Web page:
President Donald Trump officially recognized Jerusalem as the capital of Israel on Wednesday, calling it an "overdue step" for peace efforts between the Jewish state and the Palestinians.
"It is time to officially recognize Jerusalem as the capital of Israel," Trump said in remarks at the White House. "While previous presidents have made this a major campaign promise, they failed to deliver. Today, I am delivering."
Palestinian Authority President Mahmoud Abbas has said such a move threatens the peace process, and other Middle Eastern leaders have warned the move could inflame tensions in the region.
Trump said he had judged this course of action to be in the best interest of the U.S. and the peace process.
"This is nothing, more or less, than a recognition of reality," Trump said.
Trump also announced that he is directing the State Department to make preparations to move the U.S. embassy in Israel from Tel Aviv to Jerusalem.
The Jerusalem Embassy Act, which the U.S. Congress passed by wide margins in 1995, calls for the U.S. to recognize Jerusalem as Israel's capital and move the embassy there. But the measure includes a provision that allows the president to issue a waiver to delay the embassy move six months at a time, if the president determines it is in the U.S. national security interest.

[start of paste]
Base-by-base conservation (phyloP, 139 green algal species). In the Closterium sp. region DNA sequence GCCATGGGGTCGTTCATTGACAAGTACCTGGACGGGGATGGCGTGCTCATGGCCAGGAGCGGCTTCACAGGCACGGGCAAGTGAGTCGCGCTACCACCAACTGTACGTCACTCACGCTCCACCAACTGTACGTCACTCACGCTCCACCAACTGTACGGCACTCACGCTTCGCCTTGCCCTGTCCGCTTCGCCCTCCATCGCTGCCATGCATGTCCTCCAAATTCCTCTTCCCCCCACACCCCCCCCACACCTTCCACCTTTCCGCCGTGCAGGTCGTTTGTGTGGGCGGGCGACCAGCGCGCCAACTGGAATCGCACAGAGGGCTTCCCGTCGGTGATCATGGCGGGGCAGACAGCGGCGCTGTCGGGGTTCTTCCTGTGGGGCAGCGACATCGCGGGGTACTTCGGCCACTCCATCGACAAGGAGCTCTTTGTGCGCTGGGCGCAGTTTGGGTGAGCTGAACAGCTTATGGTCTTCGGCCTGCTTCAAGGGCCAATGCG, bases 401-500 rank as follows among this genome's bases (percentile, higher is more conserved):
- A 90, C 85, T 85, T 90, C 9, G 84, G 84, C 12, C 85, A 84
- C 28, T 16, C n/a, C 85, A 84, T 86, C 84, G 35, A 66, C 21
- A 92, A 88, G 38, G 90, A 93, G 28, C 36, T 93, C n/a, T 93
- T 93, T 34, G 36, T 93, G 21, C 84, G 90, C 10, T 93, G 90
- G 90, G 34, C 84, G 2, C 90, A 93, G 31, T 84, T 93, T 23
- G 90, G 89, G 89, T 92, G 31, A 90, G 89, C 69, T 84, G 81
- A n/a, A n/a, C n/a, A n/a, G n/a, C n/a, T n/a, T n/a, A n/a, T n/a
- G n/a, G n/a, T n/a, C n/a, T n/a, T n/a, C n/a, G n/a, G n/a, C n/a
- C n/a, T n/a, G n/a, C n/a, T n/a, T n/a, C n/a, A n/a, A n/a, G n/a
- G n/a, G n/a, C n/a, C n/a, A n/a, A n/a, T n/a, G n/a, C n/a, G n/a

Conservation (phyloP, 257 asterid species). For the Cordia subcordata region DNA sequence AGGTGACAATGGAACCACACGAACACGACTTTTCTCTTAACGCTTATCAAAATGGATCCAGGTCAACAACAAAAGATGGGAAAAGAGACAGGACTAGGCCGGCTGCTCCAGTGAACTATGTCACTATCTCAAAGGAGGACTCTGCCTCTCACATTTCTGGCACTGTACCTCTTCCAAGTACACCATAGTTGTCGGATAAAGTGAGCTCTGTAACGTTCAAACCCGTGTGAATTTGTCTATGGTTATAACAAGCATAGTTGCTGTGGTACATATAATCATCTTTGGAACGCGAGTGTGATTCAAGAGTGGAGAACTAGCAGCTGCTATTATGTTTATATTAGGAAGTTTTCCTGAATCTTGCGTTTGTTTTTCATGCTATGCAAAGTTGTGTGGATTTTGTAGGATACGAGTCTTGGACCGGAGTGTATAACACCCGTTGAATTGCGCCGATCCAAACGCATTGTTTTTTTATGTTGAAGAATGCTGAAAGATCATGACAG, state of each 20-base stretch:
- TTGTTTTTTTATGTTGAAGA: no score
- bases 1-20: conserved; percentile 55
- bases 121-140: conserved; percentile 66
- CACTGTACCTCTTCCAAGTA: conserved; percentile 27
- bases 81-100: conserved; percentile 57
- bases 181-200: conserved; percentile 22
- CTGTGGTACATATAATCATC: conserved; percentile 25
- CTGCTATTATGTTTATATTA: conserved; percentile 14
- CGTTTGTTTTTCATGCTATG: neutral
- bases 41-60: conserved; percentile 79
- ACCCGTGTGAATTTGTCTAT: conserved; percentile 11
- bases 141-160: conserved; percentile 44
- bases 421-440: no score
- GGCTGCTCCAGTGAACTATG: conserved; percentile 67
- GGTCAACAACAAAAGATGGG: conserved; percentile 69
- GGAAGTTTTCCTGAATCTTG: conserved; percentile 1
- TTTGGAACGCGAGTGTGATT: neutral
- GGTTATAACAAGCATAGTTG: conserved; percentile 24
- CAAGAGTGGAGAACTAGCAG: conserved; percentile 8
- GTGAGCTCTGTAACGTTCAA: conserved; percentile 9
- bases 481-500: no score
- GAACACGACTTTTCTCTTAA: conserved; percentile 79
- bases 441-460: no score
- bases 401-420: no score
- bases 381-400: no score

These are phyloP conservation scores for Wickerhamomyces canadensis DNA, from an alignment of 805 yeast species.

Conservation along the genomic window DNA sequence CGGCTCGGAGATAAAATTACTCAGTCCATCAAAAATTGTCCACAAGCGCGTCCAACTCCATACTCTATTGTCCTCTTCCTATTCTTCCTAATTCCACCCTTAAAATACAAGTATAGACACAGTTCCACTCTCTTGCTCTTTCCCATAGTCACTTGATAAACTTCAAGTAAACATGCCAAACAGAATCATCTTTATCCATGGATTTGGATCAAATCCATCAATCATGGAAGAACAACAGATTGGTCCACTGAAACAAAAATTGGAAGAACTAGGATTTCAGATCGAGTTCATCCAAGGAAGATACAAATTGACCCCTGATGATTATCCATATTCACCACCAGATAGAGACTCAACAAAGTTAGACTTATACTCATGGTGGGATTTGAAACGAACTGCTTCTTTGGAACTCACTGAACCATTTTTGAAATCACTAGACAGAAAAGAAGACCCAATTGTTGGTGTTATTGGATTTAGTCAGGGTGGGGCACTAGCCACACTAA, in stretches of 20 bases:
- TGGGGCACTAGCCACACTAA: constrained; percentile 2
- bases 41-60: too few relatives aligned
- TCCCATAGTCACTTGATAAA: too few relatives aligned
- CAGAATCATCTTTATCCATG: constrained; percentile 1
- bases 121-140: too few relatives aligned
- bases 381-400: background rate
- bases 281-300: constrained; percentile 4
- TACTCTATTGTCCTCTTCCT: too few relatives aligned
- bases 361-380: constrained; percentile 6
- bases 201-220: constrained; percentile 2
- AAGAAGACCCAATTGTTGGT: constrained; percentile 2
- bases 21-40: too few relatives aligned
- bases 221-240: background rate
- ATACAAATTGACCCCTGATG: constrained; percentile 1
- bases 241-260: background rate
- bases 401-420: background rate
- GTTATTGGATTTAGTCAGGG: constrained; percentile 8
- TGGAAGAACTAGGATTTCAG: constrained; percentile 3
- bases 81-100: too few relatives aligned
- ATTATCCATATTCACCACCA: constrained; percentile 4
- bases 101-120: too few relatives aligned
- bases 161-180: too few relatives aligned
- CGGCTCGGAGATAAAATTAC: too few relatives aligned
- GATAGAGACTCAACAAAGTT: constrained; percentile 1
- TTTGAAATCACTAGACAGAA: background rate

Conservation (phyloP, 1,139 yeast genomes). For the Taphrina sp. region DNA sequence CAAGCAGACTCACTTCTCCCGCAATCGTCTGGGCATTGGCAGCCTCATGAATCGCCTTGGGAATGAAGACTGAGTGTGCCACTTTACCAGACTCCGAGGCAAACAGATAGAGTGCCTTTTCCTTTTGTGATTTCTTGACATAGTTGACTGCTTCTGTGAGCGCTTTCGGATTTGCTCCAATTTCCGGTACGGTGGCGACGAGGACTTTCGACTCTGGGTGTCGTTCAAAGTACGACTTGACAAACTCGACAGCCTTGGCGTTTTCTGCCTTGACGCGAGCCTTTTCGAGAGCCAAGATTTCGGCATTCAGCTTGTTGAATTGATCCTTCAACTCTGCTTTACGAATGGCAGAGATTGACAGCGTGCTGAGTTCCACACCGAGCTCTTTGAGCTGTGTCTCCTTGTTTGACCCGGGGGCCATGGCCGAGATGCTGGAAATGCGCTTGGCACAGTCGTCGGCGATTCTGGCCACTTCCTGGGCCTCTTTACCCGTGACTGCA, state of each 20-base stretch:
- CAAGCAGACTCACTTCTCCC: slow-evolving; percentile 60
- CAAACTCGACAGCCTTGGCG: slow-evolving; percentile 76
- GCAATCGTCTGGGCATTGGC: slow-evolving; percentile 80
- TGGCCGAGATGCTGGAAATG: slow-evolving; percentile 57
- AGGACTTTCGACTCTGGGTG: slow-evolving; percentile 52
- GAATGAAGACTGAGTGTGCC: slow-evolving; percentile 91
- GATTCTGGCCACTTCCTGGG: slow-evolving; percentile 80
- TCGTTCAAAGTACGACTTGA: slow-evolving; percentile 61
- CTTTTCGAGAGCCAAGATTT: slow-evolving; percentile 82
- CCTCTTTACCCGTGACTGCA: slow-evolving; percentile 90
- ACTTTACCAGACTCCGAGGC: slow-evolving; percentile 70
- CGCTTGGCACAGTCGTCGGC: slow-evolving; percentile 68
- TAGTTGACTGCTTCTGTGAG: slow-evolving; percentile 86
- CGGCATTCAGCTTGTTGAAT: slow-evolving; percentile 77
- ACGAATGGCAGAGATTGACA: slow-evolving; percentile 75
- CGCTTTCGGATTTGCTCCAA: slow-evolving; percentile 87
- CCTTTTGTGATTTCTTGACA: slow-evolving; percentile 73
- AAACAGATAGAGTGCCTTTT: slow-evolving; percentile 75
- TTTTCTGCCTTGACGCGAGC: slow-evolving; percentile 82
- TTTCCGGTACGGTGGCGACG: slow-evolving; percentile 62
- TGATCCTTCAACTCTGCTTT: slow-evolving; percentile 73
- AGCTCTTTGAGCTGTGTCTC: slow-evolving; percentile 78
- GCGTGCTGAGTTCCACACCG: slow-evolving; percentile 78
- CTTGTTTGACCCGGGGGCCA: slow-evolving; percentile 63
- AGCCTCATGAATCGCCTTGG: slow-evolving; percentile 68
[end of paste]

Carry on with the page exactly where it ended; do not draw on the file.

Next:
Every president since then has consistently used the waiver authority to hold off moving the embassy
Trump, who signed the same waiver in June, said "the record is in" on that line of thinking.
"After more than two decades of waivers, we are not closer to a lasting peace agreement between Israel and the Palestinians," Trump said. "It would be folly to assume that repeating the exact same formula would now produce a different or better result."
Trump said the announcement is not a departure from the U.S. goal of creating a "great deal" for both Israel and the Palestinians, saying it is not a stance on any final status negotiations over the city's boundaries.
Trump also made a plea for "calm" in the wake of his announcement. Palestinian factions have called for "three days of rage" over the decision.
"Today we call for calm, for moderation, and for the voices of tolerance to prevail over the purveyors of hate," he said.